I returned from Madrid on Friday, December 17th. It was a whirlwind trip, and I’d have to say it was ten days of bliss. Eric, my son, had planned on visiting me here in Tchekpo. We both were looking forward to the visit. The entire village of Tchekpo was very excited that he was coming. They had planned dinners, Tom-Tom dances, and a myriad of activities. He was supposed to fly in on Saturday, December 5th. I had been in Pagala, Togo the week prior for a Peace Corps week-long conference for my particular Peace Corps Program…Small Enterprize Development. On Saturday when the conference ended, I went directly from Pagala to Lome. About a four hour drive. I had planned on picking Eric up at the airport that evening. Just after I arrived in Lome Eric called and told me that there was an air-traffic controller strike in Spain. No flights were coming or going. He didn’t know how long it would last, and didn’t know if he’d be able to come. He sounded tired and discouraged. Eric had only that week to visit. I was desolate. Apparently Eric spent all that day at the airport in Madrid trying to catch a flight, but everything had been cancelled. Finally after waiting for ten hours, he headed home. He kept in contact with me via the telephone, and gave me updates. I spent the night at a hotel in Lome, and waited for news. Sunday morning Eric called and said, there was no way he could get here. They were resuming flights, but his had been cancelled and there are only two flights a week to Lome, so he wouldn’t be able to get out until Thursday, which would give him only three days here. UGH! I knew that he was as disappointed as I was. I decided to stay one more night in Lome……for the most part to just process the turn of events, and secondly, to stay in an air-conditioned room for another night. Eric sent an email that night saying he and E.J. had found a flight FOR ME to Madrid the very next day and they wanted me to consider coming there. At first, I didn’t even consider it. I just didn’t see how it could be done. My director needed to be notified, the people in my village needed to know, and I didn’t have my passport in Lome. He and E.J. called me that night, and convinced me it could be done. It seemed like an impossible feat, but I had talked with a couple other Peace Corps volunteers who thought I was nuts not to do it. There was also the guilt of me spending their money on an airline ticket. Eric argued that his ticket was fully refunded, so he considered it a net, net. I told him that was a “Nichols net, net.” We both laughed; innately understanding our inherited system of Nichols accounting priniciples. I said ok…I’m comin to Spain!! I think he was so genuinely happy that I was coming, that any difficulties I thought I might encounter seemed all of a sudden do-able. Oh yeah, it was a little complicated and exhausting getting everything done in one day to fly to Spain for ten days. I had to take a bush taxi to Tchekpo (2 hours each way) to pick up my passport and to tell some of the key people there,not only was Eric not coming, but I was going to be gone for ten days. I could see the very real disappointment in their eyes, but they were also happy for me. Then back to Lome to meet with my Director Alex. Alex threw all bureaucracy out the window, stamped my form for approval, and said bon voyage!! I got everything done and arrived at the airport at 8pm. The flight left at 11pm. “Nothing is easy in Togo,” even leaving Togo. Of course there were problems checking in. Eric had put the airline ticket on his credit card. This was not a normal transaction for the Lome airport, and they did not trust that I was who I said I was and suggested I might be illegally using someone elses credit card. It didn’t matter to them that I had two passports with pictures saying who I was, In addition I had a Peace Corps Identification card with my picture on it. They still did not trust me. After a dozen phone calls to/from Eric talking to me, and then talking to the airline employee they still were balking. I think, possibly sometime after an hour of arguing I might have “copped” an attitude, because they only got more reluctant. Finally they made me call the Country Director of the Peace Corps in Togo so that she could verify who I was, and so that she could guarantee payment if the credit card turned out to be stolen. Oy veh!!! How I happened to have the Country Directors phone number and that she happened to answer, I’ll never know, but I guess God was on my side. She verified who I was, and said that they would pay if I indeed turned out to be a fraud. A lot to ask of the Country Director.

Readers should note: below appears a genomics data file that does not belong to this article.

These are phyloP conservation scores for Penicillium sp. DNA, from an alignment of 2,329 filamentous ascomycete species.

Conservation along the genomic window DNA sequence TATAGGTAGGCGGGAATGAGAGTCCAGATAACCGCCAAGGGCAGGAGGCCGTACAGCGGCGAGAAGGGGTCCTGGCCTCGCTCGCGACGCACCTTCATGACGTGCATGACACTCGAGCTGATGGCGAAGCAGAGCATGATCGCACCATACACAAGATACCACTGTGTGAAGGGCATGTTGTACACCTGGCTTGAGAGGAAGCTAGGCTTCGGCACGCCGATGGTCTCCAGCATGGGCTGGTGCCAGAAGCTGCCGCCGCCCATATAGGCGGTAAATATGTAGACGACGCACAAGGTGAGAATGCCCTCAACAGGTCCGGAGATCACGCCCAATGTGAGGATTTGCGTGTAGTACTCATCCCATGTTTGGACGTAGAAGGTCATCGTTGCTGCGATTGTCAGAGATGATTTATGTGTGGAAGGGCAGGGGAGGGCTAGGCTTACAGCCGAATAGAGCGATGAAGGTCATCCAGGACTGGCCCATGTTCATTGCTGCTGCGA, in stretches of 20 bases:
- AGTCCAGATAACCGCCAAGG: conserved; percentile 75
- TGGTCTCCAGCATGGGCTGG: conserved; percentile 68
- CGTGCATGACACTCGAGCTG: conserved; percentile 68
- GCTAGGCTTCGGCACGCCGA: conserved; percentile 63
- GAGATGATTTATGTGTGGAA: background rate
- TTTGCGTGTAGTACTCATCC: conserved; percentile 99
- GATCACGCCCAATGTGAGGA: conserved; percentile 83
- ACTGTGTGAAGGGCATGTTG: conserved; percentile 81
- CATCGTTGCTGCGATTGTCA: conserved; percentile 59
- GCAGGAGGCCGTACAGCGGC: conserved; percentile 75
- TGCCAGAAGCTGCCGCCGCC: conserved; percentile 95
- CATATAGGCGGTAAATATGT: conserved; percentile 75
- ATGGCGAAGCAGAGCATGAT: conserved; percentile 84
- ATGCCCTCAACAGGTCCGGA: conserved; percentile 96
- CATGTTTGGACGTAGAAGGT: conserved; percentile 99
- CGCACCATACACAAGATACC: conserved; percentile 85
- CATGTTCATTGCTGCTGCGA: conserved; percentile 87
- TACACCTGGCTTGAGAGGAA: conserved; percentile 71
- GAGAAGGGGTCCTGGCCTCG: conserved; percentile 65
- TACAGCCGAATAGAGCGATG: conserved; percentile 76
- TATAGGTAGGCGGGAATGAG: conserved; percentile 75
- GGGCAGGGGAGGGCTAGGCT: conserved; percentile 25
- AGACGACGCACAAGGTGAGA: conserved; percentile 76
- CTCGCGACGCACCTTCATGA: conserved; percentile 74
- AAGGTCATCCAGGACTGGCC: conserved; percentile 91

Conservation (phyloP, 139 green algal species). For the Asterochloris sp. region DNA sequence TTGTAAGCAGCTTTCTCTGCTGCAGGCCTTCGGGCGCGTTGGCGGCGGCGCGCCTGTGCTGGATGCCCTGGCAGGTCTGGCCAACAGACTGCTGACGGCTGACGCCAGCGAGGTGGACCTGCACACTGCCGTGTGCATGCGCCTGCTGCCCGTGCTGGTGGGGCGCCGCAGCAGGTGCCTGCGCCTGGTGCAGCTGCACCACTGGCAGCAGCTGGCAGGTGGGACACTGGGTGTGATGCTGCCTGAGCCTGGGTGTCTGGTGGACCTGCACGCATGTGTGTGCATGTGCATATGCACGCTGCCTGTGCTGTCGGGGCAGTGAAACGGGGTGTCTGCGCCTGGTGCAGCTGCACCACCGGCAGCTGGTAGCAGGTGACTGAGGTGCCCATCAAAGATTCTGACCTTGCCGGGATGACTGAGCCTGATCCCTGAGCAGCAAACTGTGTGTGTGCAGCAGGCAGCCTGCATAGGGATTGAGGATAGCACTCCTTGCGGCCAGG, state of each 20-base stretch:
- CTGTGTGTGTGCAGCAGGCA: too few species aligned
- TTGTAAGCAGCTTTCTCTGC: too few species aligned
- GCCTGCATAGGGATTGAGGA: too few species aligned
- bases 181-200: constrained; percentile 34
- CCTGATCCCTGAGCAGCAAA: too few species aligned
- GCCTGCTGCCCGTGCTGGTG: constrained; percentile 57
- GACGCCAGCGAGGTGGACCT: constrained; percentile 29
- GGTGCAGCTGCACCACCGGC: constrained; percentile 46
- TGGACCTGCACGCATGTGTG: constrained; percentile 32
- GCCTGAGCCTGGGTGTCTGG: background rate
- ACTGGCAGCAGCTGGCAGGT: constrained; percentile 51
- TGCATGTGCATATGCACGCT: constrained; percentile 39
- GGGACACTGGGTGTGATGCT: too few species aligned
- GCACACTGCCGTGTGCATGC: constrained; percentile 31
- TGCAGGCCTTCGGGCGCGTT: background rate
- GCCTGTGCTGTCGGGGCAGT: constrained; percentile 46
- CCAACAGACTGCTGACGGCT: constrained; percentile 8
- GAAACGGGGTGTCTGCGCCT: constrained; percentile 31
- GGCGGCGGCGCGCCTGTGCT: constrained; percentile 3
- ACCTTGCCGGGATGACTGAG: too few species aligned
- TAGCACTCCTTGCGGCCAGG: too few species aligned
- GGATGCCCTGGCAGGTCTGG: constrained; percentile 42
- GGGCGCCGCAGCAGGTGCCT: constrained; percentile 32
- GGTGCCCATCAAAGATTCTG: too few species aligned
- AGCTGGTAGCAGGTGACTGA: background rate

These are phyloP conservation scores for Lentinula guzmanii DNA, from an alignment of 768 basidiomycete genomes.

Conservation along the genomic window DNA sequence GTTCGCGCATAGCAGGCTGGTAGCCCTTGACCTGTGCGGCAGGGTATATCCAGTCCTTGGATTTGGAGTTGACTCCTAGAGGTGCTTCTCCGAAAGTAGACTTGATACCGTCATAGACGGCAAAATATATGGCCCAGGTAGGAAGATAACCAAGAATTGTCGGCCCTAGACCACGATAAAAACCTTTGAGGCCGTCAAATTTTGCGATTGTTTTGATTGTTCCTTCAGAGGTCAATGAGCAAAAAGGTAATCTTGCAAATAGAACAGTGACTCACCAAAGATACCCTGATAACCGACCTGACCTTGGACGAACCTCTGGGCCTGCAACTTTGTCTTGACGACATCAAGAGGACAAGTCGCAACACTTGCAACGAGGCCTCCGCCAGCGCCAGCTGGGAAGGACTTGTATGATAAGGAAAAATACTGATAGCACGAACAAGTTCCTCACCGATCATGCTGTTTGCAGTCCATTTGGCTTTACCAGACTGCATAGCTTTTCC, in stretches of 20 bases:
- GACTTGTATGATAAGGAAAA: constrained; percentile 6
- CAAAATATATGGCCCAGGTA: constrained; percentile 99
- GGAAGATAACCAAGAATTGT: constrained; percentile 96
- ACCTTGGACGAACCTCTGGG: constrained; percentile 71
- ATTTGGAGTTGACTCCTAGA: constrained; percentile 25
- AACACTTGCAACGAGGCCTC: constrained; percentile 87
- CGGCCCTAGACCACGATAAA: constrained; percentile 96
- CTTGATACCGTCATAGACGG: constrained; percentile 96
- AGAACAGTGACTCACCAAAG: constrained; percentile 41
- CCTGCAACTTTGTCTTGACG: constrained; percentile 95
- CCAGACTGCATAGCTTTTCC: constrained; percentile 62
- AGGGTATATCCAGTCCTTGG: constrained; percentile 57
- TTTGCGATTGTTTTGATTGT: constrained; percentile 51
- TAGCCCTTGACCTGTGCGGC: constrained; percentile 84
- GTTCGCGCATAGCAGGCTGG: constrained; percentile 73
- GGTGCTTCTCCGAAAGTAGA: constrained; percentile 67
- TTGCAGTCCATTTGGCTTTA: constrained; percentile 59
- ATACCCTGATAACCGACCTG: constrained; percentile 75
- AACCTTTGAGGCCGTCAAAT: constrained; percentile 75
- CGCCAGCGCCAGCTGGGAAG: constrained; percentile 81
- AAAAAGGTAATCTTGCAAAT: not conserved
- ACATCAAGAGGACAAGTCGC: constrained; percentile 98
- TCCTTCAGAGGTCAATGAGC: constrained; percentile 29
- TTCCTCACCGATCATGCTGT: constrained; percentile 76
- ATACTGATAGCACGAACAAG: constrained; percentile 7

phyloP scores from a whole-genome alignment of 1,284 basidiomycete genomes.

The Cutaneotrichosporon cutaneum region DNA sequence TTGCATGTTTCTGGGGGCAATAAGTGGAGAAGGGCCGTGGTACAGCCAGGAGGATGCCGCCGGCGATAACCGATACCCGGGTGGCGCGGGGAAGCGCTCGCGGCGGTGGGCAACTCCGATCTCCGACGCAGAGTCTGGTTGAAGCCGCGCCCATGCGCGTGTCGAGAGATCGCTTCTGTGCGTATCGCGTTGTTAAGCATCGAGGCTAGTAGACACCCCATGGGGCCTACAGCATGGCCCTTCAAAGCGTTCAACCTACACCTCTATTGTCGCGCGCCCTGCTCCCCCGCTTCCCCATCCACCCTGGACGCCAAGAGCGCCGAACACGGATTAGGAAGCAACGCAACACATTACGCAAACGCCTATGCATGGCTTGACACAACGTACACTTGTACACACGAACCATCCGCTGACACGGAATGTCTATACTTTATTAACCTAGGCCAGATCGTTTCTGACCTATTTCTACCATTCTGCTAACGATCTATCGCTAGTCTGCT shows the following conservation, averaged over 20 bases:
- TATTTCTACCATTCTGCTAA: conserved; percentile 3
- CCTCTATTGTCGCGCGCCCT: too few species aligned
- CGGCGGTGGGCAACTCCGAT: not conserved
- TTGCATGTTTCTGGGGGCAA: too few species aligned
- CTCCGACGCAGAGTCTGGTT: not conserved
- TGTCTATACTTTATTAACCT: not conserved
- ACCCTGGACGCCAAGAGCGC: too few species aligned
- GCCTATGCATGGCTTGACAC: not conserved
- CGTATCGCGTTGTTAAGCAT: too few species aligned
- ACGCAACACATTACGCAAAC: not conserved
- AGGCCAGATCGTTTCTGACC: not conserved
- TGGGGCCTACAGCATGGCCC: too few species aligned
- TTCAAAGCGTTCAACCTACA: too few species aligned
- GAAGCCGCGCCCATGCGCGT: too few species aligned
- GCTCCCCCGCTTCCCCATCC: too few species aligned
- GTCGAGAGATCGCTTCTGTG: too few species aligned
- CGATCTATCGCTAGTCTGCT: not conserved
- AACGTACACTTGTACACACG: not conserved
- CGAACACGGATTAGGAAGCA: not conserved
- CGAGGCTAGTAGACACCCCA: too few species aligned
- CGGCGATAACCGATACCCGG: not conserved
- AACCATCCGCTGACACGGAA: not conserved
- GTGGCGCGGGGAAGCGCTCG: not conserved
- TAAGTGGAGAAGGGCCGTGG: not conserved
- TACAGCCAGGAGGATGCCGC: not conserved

So, at 10:45 I was allowed to board the 11pm flight to Madrid. Pretty sure with one more blocked blood vessel. There was to be one transfer of planes in Brussels. The plane to Brussells (about a six hour flight) was only half full, so I was able to stretch out in the middle seats. I slept the entire way. Then I passed through all the Brussels customs without a hitch, and a few hours later found my well rested self in the beautiful, bustling city of Madrid! I’d never given much thought to Spain or Madrid. Now I think it should be on every travelers list as a “must see.” Madrid is fabulous!